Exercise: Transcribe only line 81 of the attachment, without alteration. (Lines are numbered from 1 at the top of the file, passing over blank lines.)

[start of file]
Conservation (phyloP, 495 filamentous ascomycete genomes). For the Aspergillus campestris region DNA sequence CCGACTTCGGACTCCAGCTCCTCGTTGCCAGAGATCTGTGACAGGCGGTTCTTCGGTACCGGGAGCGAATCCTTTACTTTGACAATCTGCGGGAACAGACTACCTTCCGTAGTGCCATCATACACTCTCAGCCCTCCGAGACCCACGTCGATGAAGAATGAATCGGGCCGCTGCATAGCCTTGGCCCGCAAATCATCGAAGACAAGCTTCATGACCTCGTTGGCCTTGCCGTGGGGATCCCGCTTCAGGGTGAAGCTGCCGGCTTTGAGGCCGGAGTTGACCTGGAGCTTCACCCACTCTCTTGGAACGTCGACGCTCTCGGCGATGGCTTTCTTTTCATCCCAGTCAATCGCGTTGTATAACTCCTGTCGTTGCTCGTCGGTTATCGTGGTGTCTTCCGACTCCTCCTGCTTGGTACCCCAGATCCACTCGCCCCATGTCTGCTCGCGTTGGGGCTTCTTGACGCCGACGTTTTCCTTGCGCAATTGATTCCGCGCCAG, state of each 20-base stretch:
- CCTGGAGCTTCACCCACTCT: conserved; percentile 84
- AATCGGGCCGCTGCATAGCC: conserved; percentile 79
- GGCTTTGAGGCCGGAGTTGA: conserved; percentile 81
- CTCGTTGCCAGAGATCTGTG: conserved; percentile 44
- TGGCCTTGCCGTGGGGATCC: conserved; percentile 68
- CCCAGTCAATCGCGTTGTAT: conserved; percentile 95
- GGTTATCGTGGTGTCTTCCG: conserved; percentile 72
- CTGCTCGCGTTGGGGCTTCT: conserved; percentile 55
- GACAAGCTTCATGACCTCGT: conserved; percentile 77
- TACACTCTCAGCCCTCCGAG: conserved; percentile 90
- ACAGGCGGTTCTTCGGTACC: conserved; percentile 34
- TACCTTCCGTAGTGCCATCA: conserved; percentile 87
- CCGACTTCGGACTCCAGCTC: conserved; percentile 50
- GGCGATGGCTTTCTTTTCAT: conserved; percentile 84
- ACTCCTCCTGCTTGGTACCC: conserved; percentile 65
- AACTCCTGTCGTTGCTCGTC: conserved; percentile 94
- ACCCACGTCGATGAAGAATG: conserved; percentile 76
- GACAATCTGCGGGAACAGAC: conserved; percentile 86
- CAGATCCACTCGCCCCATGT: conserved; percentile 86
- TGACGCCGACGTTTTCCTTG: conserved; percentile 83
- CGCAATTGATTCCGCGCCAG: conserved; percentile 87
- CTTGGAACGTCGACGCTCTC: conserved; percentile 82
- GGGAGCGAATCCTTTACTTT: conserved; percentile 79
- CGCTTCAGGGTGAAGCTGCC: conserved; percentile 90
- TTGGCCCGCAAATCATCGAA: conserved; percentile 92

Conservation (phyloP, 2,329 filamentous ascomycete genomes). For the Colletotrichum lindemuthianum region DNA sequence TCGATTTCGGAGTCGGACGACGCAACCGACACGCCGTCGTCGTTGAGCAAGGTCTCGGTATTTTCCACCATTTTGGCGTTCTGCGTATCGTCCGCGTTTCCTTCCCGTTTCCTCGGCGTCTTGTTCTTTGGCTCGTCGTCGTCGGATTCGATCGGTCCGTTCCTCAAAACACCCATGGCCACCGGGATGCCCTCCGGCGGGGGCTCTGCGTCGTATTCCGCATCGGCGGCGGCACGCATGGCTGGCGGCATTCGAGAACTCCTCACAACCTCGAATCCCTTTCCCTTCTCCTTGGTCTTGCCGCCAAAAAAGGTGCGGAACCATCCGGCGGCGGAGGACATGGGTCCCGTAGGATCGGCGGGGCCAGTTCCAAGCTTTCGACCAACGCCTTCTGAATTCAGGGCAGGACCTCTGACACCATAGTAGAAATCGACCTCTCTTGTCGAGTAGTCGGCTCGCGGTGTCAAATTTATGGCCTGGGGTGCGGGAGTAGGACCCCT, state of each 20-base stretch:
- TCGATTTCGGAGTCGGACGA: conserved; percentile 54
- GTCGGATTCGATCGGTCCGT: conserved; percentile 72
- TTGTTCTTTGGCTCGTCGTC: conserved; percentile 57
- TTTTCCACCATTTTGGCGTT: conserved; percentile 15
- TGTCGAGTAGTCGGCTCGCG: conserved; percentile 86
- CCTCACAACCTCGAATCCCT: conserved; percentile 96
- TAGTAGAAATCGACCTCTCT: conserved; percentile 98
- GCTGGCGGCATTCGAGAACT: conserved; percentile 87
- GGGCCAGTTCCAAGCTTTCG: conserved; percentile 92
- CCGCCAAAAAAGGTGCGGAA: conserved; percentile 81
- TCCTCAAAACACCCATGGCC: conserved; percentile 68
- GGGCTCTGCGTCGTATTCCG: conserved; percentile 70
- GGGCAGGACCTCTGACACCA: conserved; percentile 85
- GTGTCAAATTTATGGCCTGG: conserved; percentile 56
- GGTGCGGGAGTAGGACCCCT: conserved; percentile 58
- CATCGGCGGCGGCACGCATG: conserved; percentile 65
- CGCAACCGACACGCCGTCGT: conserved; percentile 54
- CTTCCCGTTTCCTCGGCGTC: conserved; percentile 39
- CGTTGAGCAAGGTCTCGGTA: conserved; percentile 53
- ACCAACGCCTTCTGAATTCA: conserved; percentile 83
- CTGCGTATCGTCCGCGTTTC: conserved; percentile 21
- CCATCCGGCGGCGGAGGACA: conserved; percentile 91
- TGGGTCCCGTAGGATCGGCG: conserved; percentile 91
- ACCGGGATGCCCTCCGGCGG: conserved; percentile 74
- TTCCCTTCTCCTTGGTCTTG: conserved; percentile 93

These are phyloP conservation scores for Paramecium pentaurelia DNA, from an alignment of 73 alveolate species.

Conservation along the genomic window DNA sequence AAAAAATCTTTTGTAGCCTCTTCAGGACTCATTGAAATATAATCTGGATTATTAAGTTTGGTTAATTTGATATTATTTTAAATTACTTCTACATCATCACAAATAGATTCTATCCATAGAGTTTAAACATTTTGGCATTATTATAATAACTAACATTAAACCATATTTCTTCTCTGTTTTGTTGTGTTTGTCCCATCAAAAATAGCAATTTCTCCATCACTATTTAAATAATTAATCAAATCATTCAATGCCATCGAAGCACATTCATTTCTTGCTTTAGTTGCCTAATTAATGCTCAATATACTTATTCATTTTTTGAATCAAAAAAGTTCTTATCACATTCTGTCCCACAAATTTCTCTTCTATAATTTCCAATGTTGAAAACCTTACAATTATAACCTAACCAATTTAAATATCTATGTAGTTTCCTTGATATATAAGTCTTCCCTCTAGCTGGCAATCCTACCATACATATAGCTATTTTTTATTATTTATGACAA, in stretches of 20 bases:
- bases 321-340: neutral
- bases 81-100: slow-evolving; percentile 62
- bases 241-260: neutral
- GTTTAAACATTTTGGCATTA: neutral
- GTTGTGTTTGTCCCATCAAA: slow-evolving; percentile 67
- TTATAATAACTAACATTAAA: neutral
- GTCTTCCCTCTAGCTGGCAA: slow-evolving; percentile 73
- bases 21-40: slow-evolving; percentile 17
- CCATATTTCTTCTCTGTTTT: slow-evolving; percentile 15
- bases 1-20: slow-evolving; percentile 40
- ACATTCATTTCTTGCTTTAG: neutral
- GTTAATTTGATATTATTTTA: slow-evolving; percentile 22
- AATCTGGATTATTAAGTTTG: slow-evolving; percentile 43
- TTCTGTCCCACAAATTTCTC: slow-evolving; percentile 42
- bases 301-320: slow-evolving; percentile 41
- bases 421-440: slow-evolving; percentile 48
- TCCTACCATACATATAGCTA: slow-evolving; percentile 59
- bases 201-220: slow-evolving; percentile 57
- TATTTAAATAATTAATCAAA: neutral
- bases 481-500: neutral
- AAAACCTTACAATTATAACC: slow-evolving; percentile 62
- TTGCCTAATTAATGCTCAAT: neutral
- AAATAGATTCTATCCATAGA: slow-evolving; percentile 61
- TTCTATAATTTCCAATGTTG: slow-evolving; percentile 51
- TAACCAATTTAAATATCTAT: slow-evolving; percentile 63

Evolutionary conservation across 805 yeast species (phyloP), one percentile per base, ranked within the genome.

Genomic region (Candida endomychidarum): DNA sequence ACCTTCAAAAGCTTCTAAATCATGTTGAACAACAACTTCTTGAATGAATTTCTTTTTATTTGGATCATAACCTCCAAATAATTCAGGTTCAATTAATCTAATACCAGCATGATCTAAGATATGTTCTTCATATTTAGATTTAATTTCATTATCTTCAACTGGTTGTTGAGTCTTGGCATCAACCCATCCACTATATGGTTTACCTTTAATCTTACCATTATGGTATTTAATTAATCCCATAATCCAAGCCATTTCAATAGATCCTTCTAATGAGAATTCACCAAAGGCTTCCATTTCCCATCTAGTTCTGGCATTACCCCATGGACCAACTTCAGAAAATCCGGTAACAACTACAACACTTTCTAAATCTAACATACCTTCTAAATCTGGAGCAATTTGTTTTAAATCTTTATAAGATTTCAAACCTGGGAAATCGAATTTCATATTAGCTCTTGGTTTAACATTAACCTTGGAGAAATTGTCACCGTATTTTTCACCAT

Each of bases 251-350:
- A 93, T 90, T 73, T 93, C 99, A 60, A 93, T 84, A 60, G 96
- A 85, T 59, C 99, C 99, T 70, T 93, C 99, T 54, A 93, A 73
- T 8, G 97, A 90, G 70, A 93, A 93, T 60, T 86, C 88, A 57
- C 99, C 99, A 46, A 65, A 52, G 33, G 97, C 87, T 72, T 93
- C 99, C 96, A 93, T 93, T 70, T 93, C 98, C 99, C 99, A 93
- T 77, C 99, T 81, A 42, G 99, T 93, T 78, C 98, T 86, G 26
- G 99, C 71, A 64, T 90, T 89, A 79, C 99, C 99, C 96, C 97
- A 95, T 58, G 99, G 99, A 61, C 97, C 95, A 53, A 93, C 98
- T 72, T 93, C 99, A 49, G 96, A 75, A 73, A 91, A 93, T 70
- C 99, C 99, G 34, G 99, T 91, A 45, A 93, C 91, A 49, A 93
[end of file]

Genomic region (Candida endomychidarum): DNA sequence ACCTTCAAAAGCTTCTAAATCATGTTGAACAACAACTTCTTGAATGAATTTCTTTTTATTTGGATCATAACCTCCAAATAATTCAGGTTCAATTAATCTAATACCAGCATGATCTAAGATATGTTCTTCATATTTAGATTTAATTTCATTATCTTCAACTGGTTGTTGAGTCTTGGCATCAACCCATCCACTATATGGTTTACCTTTAATCTTACCATTATGGTATTTAATTAATCCCATAATCCAAGCCATTTCAATAGATCCTTCTAATGAGAATTCACCAAAGGCTTCCATTTCCCATCTAGTTCTGGCATTACCCCATGGACCAACTTCAGAAAATCCGGTAACAACTACAACACTTTCTAAATCTAACATACCTTCTAAATCTGGAGCAATTTGTTTTAAATCTTTATAAGATTTCAAACCTGGGAAATCGAATTTCATATTAGCTCTTGGTTTAACATTAACCTTGGAGAAATTGTCACCGTATTTTTCACCAT